Profiles

A Tale of Inspiration

Blaming many of the problems in the nail industry in California on foreign immigrants who enter the market and undercut prices, run unlicensed salons, and shoddy work is easy.But a closer look at the person behind the stereotype can be revealing. 

Blaming many of the problems in the nail industry in California on foreign immigrants who enter the market and undercut prices, run unlicensed salons, and shoddy work is easy. It’s true that there are people who do exactly that in California and elsewhere and they are hurting the reputation of the nail industry. I am not the first person to remind us that these generalizations about immigrants are neither fair nor necessarily accurate, and after hearing the story of a young Vietnamese nail technician, I felt more defensive about these persistent stereotypes and wanted to share the story of Connie, who’s been doing my nails for the past few months. Her prices are low, her work is nearly flawless, her disinfection practices are no better or worse than any other salon I’ve seen, and her personal story is an inspiration.

She goes by Connie, but among her sisters who work at the salon she uses her given Vietnamese name. When she left Vietnam 11 years ago in the middle of the night on a boat, she wasn’t dreaming of the cozy house and thriving business in Southern California that she now has, she was just trying to stay alive.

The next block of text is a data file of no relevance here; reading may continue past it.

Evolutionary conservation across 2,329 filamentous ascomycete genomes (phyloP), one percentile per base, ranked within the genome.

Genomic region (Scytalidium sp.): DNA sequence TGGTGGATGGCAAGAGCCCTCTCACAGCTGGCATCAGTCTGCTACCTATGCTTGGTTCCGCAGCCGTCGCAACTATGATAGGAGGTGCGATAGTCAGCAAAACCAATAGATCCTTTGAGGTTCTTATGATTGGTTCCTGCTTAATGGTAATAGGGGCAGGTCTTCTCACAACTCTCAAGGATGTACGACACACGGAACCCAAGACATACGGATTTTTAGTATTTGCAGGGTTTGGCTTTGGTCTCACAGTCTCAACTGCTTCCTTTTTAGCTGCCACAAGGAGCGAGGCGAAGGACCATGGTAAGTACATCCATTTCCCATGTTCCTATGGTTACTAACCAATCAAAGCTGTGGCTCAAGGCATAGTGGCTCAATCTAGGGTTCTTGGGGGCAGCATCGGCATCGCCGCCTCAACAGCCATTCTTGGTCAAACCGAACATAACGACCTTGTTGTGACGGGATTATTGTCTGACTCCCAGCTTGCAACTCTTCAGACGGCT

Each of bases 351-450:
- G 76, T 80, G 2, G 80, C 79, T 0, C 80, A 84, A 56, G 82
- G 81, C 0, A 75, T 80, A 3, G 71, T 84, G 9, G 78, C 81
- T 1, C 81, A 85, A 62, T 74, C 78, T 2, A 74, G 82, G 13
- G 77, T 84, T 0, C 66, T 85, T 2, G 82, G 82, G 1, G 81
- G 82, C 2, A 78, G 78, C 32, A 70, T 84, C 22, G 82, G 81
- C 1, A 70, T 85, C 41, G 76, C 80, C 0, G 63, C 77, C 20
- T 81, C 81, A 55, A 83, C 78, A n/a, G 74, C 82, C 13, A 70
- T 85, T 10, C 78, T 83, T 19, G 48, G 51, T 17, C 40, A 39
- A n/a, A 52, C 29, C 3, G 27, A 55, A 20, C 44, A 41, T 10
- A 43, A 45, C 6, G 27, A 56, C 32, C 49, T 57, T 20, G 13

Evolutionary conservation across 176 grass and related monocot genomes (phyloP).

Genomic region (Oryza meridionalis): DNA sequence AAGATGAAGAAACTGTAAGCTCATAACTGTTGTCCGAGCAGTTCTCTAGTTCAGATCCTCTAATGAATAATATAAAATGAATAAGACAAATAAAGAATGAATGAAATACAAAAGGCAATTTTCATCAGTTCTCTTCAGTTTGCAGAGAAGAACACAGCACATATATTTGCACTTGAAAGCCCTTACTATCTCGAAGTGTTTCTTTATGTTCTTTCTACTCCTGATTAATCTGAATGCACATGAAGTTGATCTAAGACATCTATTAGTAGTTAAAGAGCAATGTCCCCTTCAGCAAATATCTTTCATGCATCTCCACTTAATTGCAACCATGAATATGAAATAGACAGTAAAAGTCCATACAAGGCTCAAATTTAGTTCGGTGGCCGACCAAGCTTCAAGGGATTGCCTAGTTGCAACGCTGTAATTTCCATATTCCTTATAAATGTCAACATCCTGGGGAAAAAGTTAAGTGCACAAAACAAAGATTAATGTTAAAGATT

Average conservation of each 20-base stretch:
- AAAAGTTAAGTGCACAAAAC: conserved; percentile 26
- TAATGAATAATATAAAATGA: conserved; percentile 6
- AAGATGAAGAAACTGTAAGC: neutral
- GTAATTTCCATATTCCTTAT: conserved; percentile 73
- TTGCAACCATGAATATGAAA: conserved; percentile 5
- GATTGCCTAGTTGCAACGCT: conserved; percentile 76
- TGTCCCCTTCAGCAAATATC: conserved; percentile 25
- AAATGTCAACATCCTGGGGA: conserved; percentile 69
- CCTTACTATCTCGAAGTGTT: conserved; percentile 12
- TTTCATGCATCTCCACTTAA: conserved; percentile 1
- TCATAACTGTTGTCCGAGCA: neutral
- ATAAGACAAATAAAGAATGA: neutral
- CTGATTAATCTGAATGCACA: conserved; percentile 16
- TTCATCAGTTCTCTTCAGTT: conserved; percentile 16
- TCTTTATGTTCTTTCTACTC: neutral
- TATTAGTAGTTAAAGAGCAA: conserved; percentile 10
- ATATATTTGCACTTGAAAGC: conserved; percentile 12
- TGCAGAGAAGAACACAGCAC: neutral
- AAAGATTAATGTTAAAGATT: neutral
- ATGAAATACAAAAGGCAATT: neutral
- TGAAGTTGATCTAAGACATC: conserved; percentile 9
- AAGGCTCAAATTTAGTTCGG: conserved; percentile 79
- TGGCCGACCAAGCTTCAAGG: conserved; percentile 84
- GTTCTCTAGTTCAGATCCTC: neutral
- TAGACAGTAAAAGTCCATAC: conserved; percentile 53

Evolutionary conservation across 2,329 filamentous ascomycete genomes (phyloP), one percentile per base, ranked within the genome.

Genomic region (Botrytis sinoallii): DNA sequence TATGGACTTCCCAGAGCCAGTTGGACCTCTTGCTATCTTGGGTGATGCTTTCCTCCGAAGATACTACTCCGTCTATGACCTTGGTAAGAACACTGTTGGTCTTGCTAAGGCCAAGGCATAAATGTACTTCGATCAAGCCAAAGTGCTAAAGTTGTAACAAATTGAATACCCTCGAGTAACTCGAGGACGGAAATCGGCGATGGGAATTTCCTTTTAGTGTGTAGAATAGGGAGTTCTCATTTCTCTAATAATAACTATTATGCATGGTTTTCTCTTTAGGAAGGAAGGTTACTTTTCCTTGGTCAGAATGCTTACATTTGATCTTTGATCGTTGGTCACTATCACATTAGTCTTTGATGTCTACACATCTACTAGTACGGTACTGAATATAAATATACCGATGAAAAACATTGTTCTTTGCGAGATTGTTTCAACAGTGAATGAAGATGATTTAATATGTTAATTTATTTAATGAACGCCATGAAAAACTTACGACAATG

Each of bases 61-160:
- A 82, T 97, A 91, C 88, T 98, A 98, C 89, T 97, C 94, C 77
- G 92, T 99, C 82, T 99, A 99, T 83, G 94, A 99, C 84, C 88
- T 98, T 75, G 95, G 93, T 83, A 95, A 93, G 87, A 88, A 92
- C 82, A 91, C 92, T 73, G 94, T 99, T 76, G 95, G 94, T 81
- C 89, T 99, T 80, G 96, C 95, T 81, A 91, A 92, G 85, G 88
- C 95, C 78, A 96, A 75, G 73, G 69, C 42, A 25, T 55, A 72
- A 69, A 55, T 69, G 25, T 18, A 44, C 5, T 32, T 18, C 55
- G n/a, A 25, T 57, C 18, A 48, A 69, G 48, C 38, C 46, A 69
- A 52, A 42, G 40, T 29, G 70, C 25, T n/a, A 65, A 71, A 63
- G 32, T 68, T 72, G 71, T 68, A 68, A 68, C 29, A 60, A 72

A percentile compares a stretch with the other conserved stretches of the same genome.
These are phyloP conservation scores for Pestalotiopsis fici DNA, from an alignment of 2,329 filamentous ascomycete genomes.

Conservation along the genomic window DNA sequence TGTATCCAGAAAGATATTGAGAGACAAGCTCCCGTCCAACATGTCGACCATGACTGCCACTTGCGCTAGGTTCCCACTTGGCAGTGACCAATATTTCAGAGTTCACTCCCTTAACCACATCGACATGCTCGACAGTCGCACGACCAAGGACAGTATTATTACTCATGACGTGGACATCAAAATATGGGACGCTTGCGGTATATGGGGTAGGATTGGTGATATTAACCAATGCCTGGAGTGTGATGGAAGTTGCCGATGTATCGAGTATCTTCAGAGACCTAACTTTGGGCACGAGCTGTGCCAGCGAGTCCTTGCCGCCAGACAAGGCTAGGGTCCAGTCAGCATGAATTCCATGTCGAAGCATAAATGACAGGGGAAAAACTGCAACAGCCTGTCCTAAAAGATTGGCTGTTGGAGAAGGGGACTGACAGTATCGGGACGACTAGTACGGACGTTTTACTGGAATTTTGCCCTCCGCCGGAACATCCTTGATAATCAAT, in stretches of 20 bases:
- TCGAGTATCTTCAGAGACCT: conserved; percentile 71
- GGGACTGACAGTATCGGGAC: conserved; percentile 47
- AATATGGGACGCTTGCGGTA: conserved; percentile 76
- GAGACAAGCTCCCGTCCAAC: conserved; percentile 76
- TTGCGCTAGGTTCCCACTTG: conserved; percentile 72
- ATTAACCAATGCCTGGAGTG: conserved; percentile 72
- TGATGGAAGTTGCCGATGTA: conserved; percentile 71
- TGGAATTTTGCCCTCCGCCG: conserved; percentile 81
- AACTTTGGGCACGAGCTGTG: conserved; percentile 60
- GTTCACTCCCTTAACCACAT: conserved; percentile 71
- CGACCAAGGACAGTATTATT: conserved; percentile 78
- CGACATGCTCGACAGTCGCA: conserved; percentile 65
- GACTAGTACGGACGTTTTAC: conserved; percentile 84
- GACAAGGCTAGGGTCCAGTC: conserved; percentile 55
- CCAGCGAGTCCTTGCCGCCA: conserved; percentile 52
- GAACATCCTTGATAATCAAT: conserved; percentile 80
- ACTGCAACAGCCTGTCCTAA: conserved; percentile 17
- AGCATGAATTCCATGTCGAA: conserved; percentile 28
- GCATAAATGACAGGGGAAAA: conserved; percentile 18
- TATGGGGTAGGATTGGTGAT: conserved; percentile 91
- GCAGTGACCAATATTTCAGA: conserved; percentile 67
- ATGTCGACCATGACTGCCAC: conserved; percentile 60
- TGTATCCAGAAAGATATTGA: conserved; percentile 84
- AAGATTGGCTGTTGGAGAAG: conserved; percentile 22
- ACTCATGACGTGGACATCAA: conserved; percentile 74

Connie left Vietnam at 16 with her two brothers. She paid $1,000 to earn a spot on a boat that was going to America. On the high seas, Connie says the boat was robbed by pirated three times and everyone on it was left with only clothes on their backs. The boat was misdirected and ended up in Indonesia instead of California, and Connie and her brothers lived there for a year in a refugee camp.

When Connie finally made it to California, she took advantage of the social services programs available and borrowed enough money to live on for a few months. She enrolled in high school and worked two part-time jobs. After graduation she earned her cosmetology license.

Last year Connie left the shop where she had worked for eight years and opened her own salon. She offers nail care, facials, and employs two part-time hairstylists. Business is growing slowly, and word of mouth had gotten around about the flawless polish job that Connie does.

Despite almost unfathomable hardship, Connie has reached a level of success that we all hope for. She has defied the odds and the stereotype.

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